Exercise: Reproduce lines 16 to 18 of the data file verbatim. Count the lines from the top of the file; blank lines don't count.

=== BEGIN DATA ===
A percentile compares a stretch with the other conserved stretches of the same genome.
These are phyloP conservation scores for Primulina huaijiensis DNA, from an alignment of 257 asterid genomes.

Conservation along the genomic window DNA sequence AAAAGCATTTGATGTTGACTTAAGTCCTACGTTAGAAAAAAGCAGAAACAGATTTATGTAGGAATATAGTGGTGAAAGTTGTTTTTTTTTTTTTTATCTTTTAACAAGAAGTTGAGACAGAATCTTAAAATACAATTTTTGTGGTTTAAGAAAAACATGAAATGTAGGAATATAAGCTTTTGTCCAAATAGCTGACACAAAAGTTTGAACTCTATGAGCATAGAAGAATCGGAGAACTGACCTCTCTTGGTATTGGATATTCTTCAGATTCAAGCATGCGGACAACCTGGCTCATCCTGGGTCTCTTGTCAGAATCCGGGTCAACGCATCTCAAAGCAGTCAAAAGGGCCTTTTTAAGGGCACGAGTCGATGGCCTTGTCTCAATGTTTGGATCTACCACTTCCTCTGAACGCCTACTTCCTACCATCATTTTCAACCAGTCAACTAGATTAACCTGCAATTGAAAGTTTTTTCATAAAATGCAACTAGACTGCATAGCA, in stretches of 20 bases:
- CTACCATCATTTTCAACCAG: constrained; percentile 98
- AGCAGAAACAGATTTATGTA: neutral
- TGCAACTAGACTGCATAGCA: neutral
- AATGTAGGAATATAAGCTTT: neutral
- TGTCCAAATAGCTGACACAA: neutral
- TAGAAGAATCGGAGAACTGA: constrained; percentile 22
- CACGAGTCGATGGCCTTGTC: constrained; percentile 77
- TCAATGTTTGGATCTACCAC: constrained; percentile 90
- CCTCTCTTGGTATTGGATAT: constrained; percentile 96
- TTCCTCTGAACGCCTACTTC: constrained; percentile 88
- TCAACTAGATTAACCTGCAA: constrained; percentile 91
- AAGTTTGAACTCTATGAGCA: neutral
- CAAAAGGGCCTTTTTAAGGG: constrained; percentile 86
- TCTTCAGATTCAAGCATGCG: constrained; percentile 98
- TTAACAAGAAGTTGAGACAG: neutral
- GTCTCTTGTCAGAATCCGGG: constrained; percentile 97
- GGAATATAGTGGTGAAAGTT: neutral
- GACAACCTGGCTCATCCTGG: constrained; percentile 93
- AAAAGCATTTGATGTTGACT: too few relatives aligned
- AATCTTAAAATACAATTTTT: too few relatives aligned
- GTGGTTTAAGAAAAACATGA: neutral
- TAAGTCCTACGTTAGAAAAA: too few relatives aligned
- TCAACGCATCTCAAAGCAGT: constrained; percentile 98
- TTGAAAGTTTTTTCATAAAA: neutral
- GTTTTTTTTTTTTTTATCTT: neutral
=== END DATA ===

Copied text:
- CAAAAGGGCCTTTTTAAGGG: constrained; percentile 86
- TCTTCAGATTCAAGCATGCG: constrained; percentile 98
- TTAACAAGAAGTTGAGACAG: neutral